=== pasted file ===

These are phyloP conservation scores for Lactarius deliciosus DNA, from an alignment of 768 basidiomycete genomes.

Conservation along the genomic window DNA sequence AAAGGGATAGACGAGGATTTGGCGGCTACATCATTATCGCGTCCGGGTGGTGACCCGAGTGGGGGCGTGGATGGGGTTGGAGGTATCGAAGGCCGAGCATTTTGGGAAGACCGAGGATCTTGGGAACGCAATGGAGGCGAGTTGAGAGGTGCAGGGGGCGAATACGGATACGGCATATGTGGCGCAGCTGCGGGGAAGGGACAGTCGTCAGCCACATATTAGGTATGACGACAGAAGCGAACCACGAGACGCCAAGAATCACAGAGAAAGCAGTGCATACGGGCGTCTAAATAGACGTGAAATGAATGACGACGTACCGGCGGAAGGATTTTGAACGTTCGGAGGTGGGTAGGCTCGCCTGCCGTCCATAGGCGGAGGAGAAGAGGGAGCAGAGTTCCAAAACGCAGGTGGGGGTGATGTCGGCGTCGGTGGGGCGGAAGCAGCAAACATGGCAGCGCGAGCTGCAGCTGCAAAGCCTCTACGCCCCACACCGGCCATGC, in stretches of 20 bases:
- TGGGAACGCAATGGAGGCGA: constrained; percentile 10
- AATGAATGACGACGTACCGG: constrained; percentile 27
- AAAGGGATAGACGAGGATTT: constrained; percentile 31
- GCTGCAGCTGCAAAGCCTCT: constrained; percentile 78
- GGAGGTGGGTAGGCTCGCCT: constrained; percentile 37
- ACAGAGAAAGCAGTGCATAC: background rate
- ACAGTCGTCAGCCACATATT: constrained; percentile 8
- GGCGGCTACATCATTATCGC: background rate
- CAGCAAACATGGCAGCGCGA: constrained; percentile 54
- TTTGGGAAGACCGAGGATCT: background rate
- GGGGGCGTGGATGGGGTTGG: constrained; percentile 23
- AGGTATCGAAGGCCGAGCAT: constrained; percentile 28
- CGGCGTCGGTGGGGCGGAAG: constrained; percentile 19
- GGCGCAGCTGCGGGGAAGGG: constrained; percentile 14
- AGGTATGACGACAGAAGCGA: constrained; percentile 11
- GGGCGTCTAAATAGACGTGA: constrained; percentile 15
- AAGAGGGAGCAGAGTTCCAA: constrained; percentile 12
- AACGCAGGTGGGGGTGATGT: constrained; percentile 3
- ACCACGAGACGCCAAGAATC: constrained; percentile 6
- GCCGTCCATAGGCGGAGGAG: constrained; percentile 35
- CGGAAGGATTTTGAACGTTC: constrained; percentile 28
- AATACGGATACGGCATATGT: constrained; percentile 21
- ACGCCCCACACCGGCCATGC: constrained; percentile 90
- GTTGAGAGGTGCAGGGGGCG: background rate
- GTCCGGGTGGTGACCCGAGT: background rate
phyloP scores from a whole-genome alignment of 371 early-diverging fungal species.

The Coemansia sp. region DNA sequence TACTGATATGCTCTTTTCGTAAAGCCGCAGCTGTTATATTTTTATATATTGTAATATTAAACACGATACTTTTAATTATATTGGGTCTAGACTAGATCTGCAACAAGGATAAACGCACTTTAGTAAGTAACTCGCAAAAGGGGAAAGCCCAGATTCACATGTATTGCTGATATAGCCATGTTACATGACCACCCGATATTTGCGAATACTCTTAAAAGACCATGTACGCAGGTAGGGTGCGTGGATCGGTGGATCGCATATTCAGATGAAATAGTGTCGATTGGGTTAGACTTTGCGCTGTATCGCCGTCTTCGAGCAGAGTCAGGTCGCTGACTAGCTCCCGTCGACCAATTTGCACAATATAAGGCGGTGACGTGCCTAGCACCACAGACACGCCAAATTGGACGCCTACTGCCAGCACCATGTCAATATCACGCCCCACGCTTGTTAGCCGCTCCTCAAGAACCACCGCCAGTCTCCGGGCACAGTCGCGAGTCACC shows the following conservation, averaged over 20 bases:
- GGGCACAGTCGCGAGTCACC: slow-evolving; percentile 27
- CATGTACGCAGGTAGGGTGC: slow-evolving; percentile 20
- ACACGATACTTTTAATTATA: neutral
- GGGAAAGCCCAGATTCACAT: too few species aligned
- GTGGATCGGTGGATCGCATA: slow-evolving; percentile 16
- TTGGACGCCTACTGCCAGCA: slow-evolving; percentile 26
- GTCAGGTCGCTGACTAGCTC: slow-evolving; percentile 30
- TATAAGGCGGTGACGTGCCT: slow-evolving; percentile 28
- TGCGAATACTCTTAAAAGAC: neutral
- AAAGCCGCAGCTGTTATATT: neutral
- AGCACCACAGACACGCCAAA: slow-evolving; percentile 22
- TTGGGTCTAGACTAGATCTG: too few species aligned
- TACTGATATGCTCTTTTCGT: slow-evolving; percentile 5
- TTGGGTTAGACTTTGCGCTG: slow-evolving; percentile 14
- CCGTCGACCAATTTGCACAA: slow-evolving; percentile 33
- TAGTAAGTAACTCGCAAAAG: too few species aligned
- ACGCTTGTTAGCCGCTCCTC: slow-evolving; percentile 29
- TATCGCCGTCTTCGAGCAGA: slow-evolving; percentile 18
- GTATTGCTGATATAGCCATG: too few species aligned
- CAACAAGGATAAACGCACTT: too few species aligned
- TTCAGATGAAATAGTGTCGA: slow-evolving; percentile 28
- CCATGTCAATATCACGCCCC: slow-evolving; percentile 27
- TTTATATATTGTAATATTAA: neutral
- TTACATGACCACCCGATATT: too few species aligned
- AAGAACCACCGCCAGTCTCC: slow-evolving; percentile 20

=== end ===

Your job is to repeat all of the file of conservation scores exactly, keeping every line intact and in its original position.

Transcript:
These are phyloP conservation scores for Lactarius deliciosus DNA, from an alignment of 768 basidiomycete genomes.

Conservation along the genomic window DNA sequence AAAGGGATAGACGAGGATTTGGCGGCTACATCATTATCGCGTCCGGGTGGTGACCCGAGTGGGGGCGTGGATGGGGTTGGAGGTATCGAAGGCCGAGCATTTTGGGAAGACCGAGGATCTTGGGAACGCAATGGAGGCGAGTTGAGAGGTGCAGGGGGCGAATACGGATACGGCATATGTGGCGCAGCTGCGGGGAAGGGACAGTCGTCAGCCACATATTAGGTATGACGACAGAAGCGAACCACGAGACGCCAAGAATCACAGAGAAAGCAGTGCATACGGGCGTCTAAATAGACGTGAAATGAATGACGACGTACCGGCGGAAGGATTTTGAACGTTCGGAGGTGGGTAGGCTCGCCTGCCGTCCATAGGCGGAGGAGAAGAGGGAGCAGAGTTCCAAAACGCAGGTGGGGGTGATGTCGGCGTCGGTGGGGCGGAAGCAGCAAACATGGCAGCGCGAGCTGCAGCTGCAAAGCCTCTACGCCCCACACCGGCCATGC, in stretches of 20 bases:
- TGGGAACGCAATGGAGGCGA: constrained; percentile 10
- AATGAATGACGACGTACCGG: constrained; percentile 27
- AAAGGGATAGACGAGGATTT: constrained; percentile 31
- GCTGCAGCTGCAAAGCCTCT: constrained; percentile 78
- GGAGGTGGGTAGGCTCGCCT: constrained; percentile 37
- ACAGAGAAAGCAGTGCATAC: background rate
- ACAGTCGTCAGCCACATATT: constrained; percentile 8
- GGCGGCTACATCATTATCGC: background rate
- CAGCAAACATGGCAGCGCGA: constrained; percentile 54
- TTTGGGAAGACCGAGGATCT: background rate
- GGGGGCGTGGATGGGGTTGG: constrained; percentile 23
- AGGTATCGAAGGCCGAGCAT: constrained; percentile 28
- CGGCGTCGGTGGGGCGGAAG: constrained; percentile 19
- GGCGCAGCTGCGGGGAAGGG: constrained; percentile 14
- AGGTATGACGACAGAAGCGA: constrained; percentile 11
- GGGCGTCTAAATAGACGTGA: constrained; percentile 15
- AAGAGGGAGCAGAGTTCCAA: constrained; percentile 12
- AACGCAGGTGGGGGTGATGT: constrained; percentile 3
- ACCACGAGACGCCAAGAATC: constrained; percentile 6
- GCCGTCCATAGGCGGAGGAG: constrained; percentile 35
- CGGAAGGATTTTGAACGTTC: constrained; percentile 28
- AATACGGATACGGCATATGT: constrained; percentile 21
- ACGCCCCACACCGGCCATGC: constrained; percentile 90
- GTTGAGAGGTGCAGGGGGCG: background rate
- GTCCGGGTGGTGACCCGAGT: background rate
phyloP scores from a whole-genome alignment of 371 early-diverging fungal species.

The Coemansia sp. region DNA sequence TACTGATATGCTCTTTTCGTAAAGCCGCAGCTGTTATATTTTTATATATTGTAATATTAAACACGATACTTTTAATTATATTGGGTCTAGACTAGATCTGCAACAAGGATAAACGCACTTTAGTAAGTAACTCGCAAAAGGGGAAAGCCCAGATTCACATGTATTGCTGATATAGCCATGTTACATGACCACCCGATATTTGCGAATACTCTTAAAAGACCATGTACGCAGGTAGGGTGCGTGGATCGGTGGATCGCATATTCAGATGAAATAGTGTCGATTGGGTTAGACTTTGCGCTGTATCGCCGTCTTCGAGCAGAGTCAGGTCGCTGACTAGCTCCCGTCGACCAATTTGCACAATATAAGGCGGTGACGTGCCTAGCACCACAGACACGCCAAATTGGACGCCTACTGCCAGCACCATGTCAATATCACGCCCCACGCTTGTTAGCCGCTCCTCAAGAACCACCGCCAGTCTCCGGGCACAGTCGCGAGTCACC shows the following conservation, averaged over 20 bases:
- GGGCACAGTCGCGAGTCACC: slow-evolving; percentile 27
- CATGTACGCAGGTAGGGTGC: slow-evolving; percentile 20
- ACACGATACTTTTAATTATA: neutral
- GGGAAAGCCCAGATTCACAT: too few species aligned
- GTGGATCGGTGGATCGCATA: slow-evolving; percentile 16
- TTGGACGCCTACTGCCAGCA: slow-evolving; percentile 26
- GTCAGGTCGCTGACTAGCTC: slow-evolving; percentile 30
- TATAAGGCGGTGACGTGCCT: slow-evolving; percentile 28
- TGCGAATACTCTTAAAAGAC: neutral
- AAAGCCGCAGCTGTTATATT: neutral
- AGCACCACAGACACGCCAAA: slow-evolving; percentile 22
- TTGGGTCTAGACTAGATCTG: too few species aligned
- TACTGATATGCTCTTTTCGT: slow-evolving; percentile 5
- TTGGGTTAGACTTTGCGCTG: slow-evolving; percentile 14
- CCGTCGACCAATTTGCACAA: slow-evolving; percentile 33
- TAGTAAGTAACTCGCAAAAG: too few species aligned
- ACGCTTGTTAGCCGCTCCTC: slow-evolving; percentile 29
- TATCGCCGTCTTCGAGCAGA: slow-evolving; percentile 18
- GTATTGCTGATATAGCCATG: too few species aligned
- CAACAAGGATAAACGCACTT: too few species aligned
- TTCAGATGAAATAGTGTCGA: slow-evolving; percentile 28
- CCATGTCAATATCACGCCCC: slow-evolving; percentile 27
- TTTATATATTGTAATATTAA: neutral
- TTACATGACCACCCGATATT: too few species aligned
- AAGAACCACCGCCAGTCTCC: slow-evolving; percentile 20